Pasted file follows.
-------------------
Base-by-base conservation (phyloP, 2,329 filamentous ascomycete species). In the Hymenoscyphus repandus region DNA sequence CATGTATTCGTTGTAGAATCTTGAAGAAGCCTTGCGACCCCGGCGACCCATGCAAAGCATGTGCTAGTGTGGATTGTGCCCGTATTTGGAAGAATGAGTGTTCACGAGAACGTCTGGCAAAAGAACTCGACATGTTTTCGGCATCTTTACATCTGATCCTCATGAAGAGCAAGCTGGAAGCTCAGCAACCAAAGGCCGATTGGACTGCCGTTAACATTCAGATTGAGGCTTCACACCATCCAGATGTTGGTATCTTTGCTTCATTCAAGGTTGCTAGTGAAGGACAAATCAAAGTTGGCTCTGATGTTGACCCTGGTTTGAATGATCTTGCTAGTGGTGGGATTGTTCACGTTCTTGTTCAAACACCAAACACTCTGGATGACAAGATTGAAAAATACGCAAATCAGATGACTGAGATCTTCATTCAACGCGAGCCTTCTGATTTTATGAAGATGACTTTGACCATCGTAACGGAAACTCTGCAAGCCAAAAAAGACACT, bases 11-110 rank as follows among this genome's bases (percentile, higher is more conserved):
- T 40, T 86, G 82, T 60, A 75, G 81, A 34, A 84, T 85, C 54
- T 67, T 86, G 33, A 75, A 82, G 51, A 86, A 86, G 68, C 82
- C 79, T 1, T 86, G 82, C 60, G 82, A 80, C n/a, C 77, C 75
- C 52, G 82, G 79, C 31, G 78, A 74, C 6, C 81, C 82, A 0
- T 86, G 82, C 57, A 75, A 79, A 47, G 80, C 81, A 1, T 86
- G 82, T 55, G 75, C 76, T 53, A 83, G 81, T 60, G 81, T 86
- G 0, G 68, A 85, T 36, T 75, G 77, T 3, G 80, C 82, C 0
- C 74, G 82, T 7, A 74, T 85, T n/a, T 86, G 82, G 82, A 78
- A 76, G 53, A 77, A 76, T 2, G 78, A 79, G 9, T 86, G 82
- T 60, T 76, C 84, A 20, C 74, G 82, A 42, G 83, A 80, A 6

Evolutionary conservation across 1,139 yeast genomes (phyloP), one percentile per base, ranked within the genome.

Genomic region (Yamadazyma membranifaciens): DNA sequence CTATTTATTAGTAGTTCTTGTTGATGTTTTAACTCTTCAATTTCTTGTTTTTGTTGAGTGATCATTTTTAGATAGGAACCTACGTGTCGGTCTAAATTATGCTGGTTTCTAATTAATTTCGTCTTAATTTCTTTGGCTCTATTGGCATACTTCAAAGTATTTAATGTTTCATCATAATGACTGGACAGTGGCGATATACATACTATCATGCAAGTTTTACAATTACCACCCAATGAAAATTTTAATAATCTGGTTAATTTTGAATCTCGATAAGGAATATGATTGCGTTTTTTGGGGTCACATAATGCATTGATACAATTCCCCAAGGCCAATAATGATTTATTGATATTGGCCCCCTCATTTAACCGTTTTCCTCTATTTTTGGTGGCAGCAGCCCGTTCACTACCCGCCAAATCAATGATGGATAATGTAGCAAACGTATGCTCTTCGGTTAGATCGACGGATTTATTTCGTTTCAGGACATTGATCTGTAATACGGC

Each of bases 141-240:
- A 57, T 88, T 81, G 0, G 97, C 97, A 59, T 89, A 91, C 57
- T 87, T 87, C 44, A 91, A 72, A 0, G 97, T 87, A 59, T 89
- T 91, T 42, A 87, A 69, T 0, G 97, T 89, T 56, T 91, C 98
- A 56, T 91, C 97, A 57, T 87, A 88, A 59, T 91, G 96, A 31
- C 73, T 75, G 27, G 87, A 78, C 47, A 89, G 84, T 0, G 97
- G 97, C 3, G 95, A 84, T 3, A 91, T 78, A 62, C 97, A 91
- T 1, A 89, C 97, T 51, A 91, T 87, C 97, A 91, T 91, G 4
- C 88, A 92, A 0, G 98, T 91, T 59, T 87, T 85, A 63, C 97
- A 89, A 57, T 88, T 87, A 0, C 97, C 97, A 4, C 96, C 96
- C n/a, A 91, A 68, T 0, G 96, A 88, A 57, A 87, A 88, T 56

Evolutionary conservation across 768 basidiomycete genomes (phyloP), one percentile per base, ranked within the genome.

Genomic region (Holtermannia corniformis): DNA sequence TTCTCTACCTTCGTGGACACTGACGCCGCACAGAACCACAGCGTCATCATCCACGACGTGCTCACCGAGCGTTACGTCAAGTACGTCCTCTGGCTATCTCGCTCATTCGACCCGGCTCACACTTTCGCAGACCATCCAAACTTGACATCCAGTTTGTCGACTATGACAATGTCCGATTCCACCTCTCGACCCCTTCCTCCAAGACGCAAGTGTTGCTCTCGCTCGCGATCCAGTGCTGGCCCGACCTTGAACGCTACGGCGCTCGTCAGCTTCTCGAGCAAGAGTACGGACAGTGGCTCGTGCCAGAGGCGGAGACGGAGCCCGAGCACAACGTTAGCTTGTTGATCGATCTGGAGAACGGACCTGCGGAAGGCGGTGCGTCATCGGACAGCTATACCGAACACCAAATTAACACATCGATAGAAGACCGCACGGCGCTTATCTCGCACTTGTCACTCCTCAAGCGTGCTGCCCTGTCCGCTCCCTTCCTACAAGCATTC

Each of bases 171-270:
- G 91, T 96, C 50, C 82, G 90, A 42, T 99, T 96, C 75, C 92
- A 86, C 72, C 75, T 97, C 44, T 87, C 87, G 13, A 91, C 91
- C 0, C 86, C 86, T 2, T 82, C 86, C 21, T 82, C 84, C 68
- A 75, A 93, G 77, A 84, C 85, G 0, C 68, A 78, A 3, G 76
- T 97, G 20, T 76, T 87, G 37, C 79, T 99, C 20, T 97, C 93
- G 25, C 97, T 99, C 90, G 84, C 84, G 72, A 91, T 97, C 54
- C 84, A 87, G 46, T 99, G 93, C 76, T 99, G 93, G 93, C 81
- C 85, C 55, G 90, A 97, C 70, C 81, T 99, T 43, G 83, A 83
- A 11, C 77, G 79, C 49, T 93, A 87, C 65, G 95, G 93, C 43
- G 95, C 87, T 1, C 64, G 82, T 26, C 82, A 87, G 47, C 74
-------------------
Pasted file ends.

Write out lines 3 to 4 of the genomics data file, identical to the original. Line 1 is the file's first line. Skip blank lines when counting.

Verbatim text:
- T 67, T 86, G 33, A 75, A 82, G 51, A 86, A 86, G 68, C 82
- C 79, T 1, T 86, G 82, C 60, G 82, A 80, C n/a, C 77, C 75